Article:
Federal Security Service head Nikolai Patrushev said in a televised meeting with President Vladimir Putin that Basayev was killed in a "special operation" in Inhushetia, near Chechnya.
Basayev's death comes days before the G8 summit in St. Petersburg, Russia, during which Basayev allegedly was planning an attack in the southern part of the country. "They intended to use this terrorist act to put pressure on Russia's leadership at a time when the G8 summit was being held," said Patrushev.
The Chechen leader is responsible for several of Russia's worst terrorist attacks. In 2002, his forces seized a Moscow theater where dozens of hostages and militants died. He also claimed responsibility for the September 2004 hostage taking in Beslan, where 331 people -- half of them children -- were killed.
The outrage prompted the Russian government to offer a $10 million reward to anyone providing information leading to his death.
"This is deserved retribution against the bandits for our children in Beslan, for Budyonnovsk, for all the acts of terror they committed in Moscow and other regions of the Russian Federation," said Putin in his televised comments.
A pro-rebel Web site, however, refuted statements that Basayev was killed by special forces, saying instead that his death resulted from an accidental explosion.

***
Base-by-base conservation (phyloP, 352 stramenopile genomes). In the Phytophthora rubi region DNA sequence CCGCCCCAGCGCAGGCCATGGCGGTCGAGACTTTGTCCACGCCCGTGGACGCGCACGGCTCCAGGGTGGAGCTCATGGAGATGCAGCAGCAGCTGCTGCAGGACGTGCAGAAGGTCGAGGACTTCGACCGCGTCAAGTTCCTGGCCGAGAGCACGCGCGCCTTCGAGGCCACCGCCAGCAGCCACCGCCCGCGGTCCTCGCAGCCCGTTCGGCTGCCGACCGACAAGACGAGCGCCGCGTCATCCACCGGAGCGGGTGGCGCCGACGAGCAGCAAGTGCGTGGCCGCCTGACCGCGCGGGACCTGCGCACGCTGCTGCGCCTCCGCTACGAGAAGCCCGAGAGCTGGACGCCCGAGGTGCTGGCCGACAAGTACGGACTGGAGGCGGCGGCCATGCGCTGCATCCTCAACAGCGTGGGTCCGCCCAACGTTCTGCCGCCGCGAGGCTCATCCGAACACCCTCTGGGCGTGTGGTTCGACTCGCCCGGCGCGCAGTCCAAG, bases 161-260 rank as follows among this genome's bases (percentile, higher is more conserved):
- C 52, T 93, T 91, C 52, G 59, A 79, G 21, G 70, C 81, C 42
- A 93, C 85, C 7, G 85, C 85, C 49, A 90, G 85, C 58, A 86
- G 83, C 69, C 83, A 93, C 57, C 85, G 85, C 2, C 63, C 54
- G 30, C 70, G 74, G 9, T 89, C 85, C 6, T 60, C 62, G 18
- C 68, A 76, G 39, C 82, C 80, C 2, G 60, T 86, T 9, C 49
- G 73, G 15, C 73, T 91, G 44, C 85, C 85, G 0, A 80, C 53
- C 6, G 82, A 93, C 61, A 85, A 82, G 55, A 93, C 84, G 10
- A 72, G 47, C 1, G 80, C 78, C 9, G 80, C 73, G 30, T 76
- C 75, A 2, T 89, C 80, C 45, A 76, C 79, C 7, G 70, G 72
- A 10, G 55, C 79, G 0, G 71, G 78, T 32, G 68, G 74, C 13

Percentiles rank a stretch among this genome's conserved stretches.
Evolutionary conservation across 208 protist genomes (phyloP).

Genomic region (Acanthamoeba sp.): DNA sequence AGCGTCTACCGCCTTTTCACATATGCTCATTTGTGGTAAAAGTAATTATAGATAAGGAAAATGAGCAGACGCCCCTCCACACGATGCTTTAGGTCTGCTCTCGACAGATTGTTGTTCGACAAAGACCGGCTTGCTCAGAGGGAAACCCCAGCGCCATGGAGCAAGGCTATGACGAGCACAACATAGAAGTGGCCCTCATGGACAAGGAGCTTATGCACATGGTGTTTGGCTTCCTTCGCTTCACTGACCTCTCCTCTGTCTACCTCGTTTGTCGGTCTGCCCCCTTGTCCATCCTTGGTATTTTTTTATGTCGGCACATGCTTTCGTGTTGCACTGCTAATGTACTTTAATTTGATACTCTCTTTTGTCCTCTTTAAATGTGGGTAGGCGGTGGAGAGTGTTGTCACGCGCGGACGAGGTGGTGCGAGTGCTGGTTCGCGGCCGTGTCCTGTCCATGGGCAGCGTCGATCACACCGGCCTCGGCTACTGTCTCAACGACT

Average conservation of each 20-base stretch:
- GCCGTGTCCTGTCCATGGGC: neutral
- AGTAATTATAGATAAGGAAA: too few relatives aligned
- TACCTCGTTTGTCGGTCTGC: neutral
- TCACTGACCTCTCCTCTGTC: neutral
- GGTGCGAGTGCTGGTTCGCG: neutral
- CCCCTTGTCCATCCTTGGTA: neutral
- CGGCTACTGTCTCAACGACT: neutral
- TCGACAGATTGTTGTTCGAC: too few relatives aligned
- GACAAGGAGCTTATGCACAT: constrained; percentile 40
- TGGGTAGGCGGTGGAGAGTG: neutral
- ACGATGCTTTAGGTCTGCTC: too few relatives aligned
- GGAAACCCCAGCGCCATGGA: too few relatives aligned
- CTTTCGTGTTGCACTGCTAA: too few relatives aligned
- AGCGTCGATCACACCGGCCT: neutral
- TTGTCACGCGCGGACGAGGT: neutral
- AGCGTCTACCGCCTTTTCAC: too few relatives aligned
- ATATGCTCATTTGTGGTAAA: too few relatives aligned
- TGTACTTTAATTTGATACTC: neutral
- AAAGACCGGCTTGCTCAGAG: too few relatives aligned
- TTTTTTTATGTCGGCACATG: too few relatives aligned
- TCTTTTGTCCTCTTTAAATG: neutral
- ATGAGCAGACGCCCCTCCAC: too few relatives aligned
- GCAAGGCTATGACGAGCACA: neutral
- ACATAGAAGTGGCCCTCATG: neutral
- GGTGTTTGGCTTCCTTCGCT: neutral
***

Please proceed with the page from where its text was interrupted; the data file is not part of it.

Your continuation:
"There was no special operation. Shamil and other brothers of ours became martyrs by the will of Allah," said Abu Umar, a member of the rebel parliament, in a statement on the Kavkaz-Center Web site frequently used by Basayev.
Russian news agencies reported that as many as 12 died in a blast so violent that it made it difficult to identify remains, although experts were able to identify Besayev from body parts.
"All his distinguishing features were found," said Ingush Deputy Prime Minister Bashir Aushev. Officials said he was identified by his short-cropped hair, thick beard, and a prosthetic leg, attached below his knee since he injured it in 2000.
Basayev has been a key commander in the Chechen resistance since 1994, after Russian forces invaded Chechnya, and ran for president after Russia withdrew in 1996.